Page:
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Having breakfast there one morning many years ago, I actually witnessed one of the waitresses knock back a shot of warm Popov vodka at 10AM. Trio certainly was atmospheric.
That could have been the orange-haired waitress I was talking about. She always had a glass somewhere, ready for a quick knock-back.
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The original Austin Grill. And then it closed. :lol: I have an unhealthy addiction to the Texas toast and bacon, particularly the pecan (or whatever) butter that comes with the toast. Mmm... I overlooked it when the salsa (that yes, comes with chips gratis at brunch) was arrived all watery and the server would glare at me when I asked for a better pour. I overlooked the same reaction when my bacon came out raw when I asked for it crispy so I sent it back. I can't tell you how many times the manager, poor guy, would notice his lame staff screwing up and thus insist on comping something. And yet I kept going back until it closed.

Yeah the original Austin Grill was bad. I actually knew a couple of people who use to serve there and a lot of that was because of understaffing. One girl said she would routinely get most of if not the entire floor by herself. Depending on the dining scene (no matter how good the server) I think most service starts to drop off a bit when you go to 5 or more tables. One of my strengths is being able to handle a lot of tables without stressing out. But even if you can handle 10 tables without extreme waits for food or forgetting things you just can't give that same level of friendliness and go over every menu item and chit chat with the customers who like to small talk with that many tables. It's like "Good evening, specials, drinks?"

I think the most I ever took was one time in the summer when I had all but 3 tables on the patio at deluxe. It isn't as bad in the summer because people want to lounge for a bit but the weird thing about our patio is that the tables are very close together. The reason this matters is that you really have to be on top of your shit because if you make a mistake with one table its like making a mistake at 3 tables because other parties hear the conversation about the problem so it is almost like a group think situation. They start discussing the problems that their neighbors had and are subconsiously expecting the worst and looking for problems with their own meal.

I made it through that night without a single complaint but when you have that many tables it is like a house of cards, one recook that requires fixing something or wine being sent back and everything just starts snowballing. The trick is really nipping problems in the bud early and effectively. I think that night I actually rang what must be a Cafe Deluxe record, 32 checks from 5:30 to 11ish. For some perspective for non industry folks, if I have a 4 table section I would love to get 3-4 turns at each table (12-16) per night.

p.s. This post STARTED relevant, apologies for wandering....

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Echo the Trio breakfast experience and add the Fox and Hound patio for the lazy early summer/late afternoon drinking session. Fantastic people watching, service less than attentive and often a bit bizarre. Ah, my days of late 80s slackerdom!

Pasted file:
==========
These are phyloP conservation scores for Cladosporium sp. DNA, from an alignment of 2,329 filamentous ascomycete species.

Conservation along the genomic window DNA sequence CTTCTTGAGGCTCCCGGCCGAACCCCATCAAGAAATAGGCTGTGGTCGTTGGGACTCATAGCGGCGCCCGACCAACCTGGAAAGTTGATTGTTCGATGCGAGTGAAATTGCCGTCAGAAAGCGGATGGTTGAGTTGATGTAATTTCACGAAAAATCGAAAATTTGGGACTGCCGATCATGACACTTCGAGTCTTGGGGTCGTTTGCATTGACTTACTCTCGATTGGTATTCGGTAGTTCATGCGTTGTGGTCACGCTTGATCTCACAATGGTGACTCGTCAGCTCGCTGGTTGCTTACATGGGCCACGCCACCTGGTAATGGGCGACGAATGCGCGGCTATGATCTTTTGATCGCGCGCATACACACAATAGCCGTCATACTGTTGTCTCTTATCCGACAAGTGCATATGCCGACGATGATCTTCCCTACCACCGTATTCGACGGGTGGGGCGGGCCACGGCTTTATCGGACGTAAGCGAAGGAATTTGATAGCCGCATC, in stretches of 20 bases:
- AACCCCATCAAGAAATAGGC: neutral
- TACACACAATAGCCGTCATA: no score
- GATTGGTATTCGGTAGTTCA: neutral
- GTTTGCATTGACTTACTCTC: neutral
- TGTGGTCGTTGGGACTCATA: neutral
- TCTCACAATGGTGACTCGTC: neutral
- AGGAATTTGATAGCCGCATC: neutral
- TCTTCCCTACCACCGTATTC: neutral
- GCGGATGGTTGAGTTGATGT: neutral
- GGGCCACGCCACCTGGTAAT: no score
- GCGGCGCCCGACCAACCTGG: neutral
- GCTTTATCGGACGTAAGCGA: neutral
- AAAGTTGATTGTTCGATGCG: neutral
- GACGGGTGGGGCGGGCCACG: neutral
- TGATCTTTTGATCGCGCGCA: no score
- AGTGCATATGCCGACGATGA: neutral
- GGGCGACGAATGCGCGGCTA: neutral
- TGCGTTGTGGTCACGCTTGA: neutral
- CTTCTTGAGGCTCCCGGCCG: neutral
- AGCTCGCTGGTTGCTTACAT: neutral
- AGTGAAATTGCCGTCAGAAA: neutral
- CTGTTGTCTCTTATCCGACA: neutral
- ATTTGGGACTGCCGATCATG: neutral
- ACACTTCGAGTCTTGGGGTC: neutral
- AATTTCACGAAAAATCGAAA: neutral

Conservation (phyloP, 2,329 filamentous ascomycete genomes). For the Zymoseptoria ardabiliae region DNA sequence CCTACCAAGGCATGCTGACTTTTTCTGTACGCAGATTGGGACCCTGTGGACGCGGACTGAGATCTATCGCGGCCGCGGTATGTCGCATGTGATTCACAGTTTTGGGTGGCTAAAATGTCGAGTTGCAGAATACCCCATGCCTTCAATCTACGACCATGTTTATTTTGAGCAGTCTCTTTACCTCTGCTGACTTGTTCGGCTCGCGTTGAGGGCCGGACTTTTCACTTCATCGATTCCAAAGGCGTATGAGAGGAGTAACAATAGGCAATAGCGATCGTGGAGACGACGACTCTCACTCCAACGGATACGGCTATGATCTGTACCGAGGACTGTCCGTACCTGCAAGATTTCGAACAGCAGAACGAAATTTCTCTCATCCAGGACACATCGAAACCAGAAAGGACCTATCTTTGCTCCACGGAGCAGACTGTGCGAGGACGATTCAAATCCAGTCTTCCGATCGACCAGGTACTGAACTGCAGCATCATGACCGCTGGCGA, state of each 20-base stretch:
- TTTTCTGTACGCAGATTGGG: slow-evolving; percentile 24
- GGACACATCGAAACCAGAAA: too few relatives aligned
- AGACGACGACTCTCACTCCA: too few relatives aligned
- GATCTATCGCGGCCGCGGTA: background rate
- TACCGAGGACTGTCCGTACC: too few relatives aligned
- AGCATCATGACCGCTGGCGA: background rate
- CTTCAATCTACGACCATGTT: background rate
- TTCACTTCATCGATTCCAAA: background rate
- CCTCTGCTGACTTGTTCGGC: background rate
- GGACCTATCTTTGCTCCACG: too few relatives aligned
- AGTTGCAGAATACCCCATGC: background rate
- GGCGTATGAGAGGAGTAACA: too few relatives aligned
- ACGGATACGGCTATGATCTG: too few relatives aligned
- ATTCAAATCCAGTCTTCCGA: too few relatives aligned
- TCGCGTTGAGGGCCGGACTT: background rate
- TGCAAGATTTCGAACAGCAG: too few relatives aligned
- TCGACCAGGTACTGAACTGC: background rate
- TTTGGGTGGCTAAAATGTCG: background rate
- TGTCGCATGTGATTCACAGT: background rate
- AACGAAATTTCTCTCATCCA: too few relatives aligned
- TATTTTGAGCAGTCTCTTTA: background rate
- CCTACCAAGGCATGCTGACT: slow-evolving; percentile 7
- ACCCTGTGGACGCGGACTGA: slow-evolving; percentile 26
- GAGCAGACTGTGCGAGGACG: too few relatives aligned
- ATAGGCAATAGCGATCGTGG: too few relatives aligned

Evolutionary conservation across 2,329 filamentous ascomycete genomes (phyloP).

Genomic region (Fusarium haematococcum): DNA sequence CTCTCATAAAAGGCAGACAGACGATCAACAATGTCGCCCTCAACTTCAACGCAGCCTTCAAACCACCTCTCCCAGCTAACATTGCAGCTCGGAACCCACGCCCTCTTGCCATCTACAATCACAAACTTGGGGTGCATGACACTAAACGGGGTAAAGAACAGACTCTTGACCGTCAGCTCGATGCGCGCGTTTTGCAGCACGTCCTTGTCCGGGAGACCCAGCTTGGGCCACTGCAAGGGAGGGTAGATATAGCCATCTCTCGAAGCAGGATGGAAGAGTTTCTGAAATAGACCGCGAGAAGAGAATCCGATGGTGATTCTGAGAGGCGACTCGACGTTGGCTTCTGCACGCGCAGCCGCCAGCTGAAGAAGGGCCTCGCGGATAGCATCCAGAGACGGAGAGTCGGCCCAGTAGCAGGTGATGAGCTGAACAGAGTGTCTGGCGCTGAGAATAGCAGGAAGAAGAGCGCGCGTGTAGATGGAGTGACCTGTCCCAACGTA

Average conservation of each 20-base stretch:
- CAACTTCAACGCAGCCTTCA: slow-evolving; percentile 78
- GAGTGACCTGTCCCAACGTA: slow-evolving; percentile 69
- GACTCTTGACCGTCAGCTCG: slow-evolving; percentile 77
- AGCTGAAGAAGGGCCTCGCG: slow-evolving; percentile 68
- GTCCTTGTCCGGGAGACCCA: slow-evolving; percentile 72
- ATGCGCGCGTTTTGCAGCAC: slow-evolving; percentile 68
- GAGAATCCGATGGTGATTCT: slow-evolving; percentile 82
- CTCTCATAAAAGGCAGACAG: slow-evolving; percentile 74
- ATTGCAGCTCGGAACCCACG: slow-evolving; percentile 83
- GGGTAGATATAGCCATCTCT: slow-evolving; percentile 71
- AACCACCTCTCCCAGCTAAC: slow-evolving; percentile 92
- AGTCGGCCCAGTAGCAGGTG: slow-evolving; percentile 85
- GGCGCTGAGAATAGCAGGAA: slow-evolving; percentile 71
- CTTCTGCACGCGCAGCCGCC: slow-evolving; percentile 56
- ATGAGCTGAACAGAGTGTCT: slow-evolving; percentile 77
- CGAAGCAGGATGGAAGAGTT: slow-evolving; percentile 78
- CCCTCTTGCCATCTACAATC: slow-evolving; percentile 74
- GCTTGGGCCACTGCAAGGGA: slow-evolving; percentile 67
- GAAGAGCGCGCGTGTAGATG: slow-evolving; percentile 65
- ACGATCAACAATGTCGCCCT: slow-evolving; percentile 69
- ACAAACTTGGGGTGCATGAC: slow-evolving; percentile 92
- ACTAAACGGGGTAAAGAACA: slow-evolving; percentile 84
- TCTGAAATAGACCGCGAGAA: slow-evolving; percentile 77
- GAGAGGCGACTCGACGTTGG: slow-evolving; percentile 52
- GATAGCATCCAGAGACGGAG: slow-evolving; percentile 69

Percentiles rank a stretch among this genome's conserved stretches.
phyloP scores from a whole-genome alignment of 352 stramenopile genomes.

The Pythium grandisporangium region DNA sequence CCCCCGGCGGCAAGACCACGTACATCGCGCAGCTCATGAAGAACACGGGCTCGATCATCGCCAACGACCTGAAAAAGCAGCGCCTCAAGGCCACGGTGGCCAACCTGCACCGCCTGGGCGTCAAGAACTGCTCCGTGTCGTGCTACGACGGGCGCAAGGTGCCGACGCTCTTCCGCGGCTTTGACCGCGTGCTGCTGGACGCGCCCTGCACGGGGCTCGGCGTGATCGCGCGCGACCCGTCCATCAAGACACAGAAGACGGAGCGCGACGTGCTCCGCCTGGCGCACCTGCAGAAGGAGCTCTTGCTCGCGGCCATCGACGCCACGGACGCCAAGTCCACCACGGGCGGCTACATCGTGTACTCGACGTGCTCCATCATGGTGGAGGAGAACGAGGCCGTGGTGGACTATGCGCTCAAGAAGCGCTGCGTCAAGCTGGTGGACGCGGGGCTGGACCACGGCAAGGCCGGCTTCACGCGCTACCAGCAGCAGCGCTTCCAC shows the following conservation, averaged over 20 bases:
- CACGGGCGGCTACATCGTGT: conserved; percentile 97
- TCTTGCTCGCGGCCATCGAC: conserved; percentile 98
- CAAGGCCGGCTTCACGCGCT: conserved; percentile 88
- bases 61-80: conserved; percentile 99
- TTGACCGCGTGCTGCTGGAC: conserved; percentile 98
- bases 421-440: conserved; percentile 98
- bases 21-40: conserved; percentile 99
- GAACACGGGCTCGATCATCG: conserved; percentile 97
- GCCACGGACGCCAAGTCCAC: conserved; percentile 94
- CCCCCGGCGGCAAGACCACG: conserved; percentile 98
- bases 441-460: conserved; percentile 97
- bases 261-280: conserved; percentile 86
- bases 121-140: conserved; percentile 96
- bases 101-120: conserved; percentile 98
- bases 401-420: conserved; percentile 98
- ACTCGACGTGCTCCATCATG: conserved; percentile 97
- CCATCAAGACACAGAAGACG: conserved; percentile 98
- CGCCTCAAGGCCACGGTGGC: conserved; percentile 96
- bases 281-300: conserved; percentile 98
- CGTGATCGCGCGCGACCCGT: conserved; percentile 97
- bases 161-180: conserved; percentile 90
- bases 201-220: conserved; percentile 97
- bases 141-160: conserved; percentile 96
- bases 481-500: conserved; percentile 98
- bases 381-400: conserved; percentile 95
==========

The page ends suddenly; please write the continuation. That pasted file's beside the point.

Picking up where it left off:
Also, thanks for the City Blues shout out upthread. My now wife met her future in-laws with me at City Blues soon after they opened. ABout six months ago we were trying to recall the name of the place and the mention above locked it in.

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the Fox and Hound patio

I was having a hard time coming up with an example of someplace that I frequent despite less than fantastic service until you mentioned the Fox and Hounds. There are few outings I enjoy more than throwing back a few stiff drinks on their patio, but I sometimes find myself ordering two drinks at a time, knowing that it might be a long, long time before I see my server again. Having said that, the service is always friendly, and I get the impression that the problem is caused by understaffing. It isn't uncommon to spot a single server taking care of the entire patio, in addition to some of the tables inside.

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I second Bread and Chocolate on the hill. Will be walking my dog and then find myself on the patio drinking terrible coffee and pushing food around on my plate. Every time i leave i swear to myself never again.... then three weeks later i am kicking myself. I think when it comes to places with patios one is (at least i am) much more willing to repeatedly have those moments.

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Bread and Chocolate on the Hill? i live near there and wonder how, why, who would ever go there. (yet it's always packed)

I challenge you to walk past B&C to either Murky (great coffee and seating!) or a bench at Eastern Market while you graze on the 100s of fresh morsels available there, especially the blueberry buckwheat pancakes.

I wish they'd take out B&C and expand montmarte to the corner. Then again, if every restaurant on the Hill could just be montmarte, I'd be in french paradise.

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How did I miss this? :o

One could write a rather large book about that miserable place's shortcomings and how they still manage to pack the house in spite of them.

It is like a broken record...

I guess I don't know what horrible service is becuase I have always found it adequate.